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3d Cir. – Interesting Remand to District Court

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  • 3d Cir. – Interesting Remand to District Court

    Here’s a new case out of the Third Circuit, unpublished, entitled Renee Killebrew v. The Prudential Insurance Company of America. In this matter, it appears as if the Third Circuit is making the arguments for the plaintiff. The court finds that the plaintiff raised issues on appeal, but only in a cursory manner without providing the Third Circuit appropriate explanation or argument. The court remands to District Court with three questions.

    In light of the genuine factual dispute over whether there is evidence to support limitations from Killebrew’s complaints of fatigue and pain, we vacate in part and remand to the District Court to determine three procedural factors: whether it was arbitrary and capricious for Prudential (1) to decide not to conduct an independent medical evaluation, (2) to rely on its medical experts’ conclusions that were contrary to Killebrew’s treating physicians’ opinions, and (3) to reject her complaints of fatigue and pain.
    The court finds this remand appropriate for the following reasons.

    The problem is that these findings are not supported by substantial evidence in the record. Id. Though Killebrew was not referred to pain management and was not prescribed narcotic pain medication, her medical records indicate she was prescribed a number of chronic pain medications, including Neurontin, Lyrica, and Cymbalta. J.A. at 1616–18; 1740. Given her multiple chronic pain medication prescriptions, a reasonable mind could not accept the absence of pain management and narcotic pain medication as adequate to support the conclusion there is “no evidence” to support limitations from Killebrew’s complaint of pain.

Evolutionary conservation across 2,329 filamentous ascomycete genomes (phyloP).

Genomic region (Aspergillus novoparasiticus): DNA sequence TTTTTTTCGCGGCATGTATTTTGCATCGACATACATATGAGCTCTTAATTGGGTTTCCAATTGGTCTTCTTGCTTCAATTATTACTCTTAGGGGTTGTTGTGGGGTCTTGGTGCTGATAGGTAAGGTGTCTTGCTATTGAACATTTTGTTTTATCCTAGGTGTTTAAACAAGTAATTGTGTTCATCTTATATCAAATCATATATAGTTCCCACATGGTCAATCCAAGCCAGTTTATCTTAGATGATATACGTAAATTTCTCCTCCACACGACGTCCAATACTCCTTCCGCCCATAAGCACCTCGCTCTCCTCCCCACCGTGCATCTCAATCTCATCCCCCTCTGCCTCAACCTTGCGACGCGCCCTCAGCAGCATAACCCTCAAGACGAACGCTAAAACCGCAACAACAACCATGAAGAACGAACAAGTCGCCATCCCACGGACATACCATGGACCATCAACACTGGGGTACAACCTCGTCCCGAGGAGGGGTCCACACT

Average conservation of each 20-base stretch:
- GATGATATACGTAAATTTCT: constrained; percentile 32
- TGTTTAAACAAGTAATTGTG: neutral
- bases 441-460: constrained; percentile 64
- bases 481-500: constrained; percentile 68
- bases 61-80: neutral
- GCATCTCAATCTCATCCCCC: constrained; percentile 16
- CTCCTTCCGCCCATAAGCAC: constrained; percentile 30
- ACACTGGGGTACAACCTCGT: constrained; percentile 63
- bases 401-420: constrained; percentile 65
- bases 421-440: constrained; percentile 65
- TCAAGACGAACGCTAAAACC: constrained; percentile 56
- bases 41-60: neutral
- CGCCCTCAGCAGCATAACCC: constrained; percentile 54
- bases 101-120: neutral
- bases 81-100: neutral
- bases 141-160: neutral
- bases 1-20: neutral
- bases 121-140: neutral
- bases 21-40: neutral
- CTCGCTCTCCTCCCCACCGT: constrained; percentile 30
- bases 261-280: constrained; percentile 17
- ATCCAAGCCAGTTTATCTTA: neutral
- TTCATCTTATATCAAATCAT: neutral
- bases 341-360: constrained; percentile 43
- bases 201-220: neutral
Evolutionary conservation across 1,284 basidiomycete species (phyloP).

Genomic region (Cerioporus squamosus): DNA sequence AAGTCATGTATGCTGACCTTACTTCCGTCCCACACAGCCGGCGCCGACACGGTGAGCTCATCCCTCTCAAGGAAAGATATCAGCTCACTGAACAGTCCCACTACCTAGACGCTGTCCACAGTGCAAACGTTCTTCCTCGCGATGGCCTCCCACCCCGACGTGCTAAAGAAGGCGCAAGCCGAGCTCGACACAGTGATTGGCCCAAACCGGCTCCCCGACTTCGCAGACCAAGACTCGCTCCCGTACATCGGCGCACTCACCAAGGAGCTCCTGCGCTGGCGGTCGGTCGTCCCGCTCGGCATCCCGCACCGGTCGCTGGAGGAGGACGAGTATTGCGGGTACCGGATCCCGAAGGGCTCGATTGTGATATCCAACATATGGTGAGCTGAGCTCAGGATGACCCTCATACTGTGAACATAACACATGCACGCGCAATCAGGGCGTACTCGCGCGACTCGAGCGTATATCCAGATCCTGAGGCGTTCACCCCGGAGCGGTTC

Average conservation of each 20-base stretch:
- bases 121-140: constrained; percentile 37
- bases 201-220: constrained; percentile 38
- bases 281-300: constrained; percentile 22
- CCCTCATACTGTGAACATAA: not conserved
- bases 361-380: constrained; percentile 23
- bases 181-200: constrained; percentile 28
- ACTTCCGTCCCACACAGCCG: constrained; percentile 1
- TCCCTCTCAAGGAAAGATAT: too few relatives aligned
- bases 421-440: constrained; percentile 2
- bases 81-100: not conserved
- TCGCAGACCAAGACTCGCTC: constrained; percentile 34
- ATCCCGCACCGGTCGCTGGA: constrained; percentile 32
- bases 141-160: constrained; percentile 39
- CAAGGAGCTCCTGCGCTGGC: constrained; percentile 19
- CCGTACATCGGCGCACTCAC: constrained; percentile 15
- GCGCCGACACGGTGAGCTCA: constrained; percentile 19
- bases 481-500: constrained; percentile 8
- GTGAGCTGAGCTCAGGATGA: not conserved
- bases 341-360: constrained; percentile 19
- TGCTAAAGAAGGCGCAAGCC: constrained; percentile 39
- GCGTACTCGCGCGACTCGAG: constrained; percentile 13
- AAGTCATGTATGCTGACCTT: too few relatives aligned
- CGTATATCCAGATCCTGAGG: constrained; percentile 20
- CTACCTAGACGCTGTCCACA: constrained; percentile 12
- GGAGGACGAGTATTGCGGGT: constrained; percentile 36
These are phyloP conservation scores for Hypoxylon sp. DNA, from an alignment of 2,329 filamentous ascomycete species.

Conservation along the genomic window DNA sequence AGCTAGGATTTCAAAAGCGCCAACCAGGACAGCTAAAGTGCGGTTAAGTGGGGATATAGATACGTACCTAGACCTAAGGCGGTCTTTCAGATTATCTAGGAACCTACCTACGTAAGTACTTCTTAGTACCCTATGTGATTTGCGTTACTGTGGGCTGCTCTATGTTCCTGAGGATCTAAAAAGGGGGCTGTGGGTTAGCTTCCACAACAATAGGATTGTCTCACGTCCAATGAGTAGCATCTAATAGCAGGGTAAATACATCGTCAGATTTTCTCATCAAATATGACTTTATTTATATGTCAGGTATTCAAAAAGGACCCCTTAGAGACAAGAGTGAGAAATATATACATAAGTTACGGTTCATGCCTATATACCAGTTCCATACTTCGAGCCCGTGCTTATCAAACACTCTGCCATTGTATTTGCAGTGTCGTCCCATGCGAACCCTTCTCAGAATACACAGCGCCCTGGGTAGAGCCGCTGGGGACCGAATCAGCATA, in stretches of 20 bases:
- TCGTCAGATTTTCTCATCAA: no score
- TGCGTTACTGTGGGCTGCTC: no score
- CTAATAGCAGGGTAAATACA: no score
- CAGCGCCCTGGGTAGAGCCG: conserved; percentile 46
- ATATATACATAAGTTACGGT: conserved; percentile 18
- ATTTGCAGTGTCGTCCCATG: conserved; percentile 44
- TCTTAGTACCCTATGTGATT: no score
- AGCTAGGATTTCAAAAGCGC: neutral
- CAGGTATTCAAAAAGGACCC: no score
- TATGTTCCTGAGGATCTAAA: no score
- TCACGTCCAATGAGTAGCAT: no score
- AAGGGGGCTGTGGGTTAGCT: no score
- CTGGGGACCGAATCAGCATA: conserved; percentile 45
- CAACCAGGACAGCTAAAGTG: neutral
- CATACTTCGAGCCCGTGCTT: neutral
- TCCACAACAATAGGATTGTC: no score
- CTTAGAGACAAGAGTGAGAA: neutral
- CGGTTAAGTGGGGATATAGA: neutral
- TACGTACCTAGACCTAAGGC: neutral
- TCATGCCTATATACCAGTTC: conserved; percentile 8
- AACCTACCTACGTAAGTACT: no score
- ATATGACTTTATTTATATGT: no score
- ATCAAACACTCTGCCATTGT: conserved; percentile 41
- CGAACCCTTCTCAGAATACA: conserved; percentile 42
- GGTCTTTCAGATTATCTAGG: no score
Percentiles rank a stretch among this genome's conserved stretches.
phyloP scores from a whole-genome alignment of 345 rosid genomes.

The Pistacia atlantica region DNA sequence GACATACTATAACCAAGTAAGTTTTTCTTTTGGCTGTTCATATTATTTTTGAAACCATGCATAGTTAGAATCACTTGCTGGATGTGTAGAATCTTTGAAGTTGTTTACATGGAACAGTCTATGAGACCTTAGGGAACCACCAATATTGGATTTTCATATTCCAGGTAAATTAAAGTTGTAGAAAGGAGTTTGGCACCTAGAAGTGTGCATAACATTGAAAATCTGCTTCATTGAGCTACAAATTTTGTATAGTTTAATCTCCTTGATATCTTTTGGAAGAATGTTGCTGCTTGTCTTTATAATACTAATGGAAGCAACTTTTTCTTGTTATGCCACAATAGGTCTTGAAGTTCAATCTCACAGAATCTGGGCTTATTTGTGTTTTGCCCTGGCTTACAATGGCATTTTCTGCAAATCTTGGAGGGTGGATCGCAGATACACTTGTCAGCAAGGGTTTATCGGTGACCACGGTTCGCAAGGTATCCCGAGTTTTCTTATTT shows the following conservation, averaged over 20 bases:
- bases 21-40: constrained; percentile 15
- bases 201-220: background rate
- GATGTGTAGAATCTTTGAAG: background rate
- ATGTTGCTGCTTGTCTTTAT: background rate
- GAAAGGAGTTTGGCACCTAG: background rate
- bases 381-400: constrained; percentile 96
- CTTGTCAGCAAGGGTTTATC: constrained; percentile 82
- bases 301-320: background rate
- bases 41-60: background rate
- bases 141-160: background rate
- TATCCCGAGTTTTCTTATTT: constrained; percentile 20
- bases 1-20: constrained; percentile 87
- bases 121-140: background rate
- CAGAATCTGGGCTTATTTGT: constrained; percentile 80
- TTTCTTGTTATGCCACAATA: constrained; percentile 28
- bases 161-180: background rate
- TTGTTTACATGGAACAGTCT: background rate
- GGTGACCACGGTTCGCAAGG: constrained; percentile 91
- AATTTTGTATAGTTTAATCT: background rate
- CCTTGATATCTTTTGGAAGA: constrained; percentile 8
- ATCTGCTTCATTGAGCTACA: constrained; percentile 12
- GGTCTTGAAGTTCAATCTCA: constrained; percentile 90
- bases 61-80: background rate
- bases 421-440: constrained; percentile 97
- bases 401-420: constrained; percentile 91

We also cannot say the lack of clinical evidence adequately supports Prudential’s finding of “no evidence” to support limitations from Killebrew’s complaint of fatigue, given the undisputed subjective nature of fatigue and Prudential’s failure to explain to the Court what would constitute clinical evidence of it. Although Prudential contends there is no objective evidence of fatigue because Killebrew’s complaints of muscle spasms were not documented at any encounter and she was not being treated for spasticity, it does not explain that muscle spasms are objective evidence of fatigue, and it evaluated Killebrew’s complaint of spasms separately from her complaint of fatigue. J.A. at 1700, 2023. Because we decide not to afford deference to Prudential’s findings of “no evidence” to support any limitations from Killebrew’s complaints of pain and fatigue, we hold there is a genuine issue of material fact whether there is evidence of limitations from pain and fatigue.

    The District Court’s factual findings on whether there is evidence to support limitations from Killebrew’s complaints of fatigue and pain should inform its analysis of the three procedural factors we remand to the Court. Though it correctly held Prudential was not required by law to conduct an independent medical examination, and a number of multiple sclerosis symptoms are verifiable by objective tests, Prudential has not argued how Killebrew’s fatigue and pain may be established by objective testing. As such, its discretionary decision to forgo an independent medical evaluation may have been arbitrary and capricious if there is evidence to support limitations based on those complaints. The Court’s factual findings will similarly inform its decision on whether Prudential acted arbitrarily and capriciously by relying on its medical experts’ conclusions that conflicted with Killebrew’s treating physicians’ opinions and by rejecting her subjective complaints on the matter.
    The relatively short opinion is attached hereto.
    Attached Files
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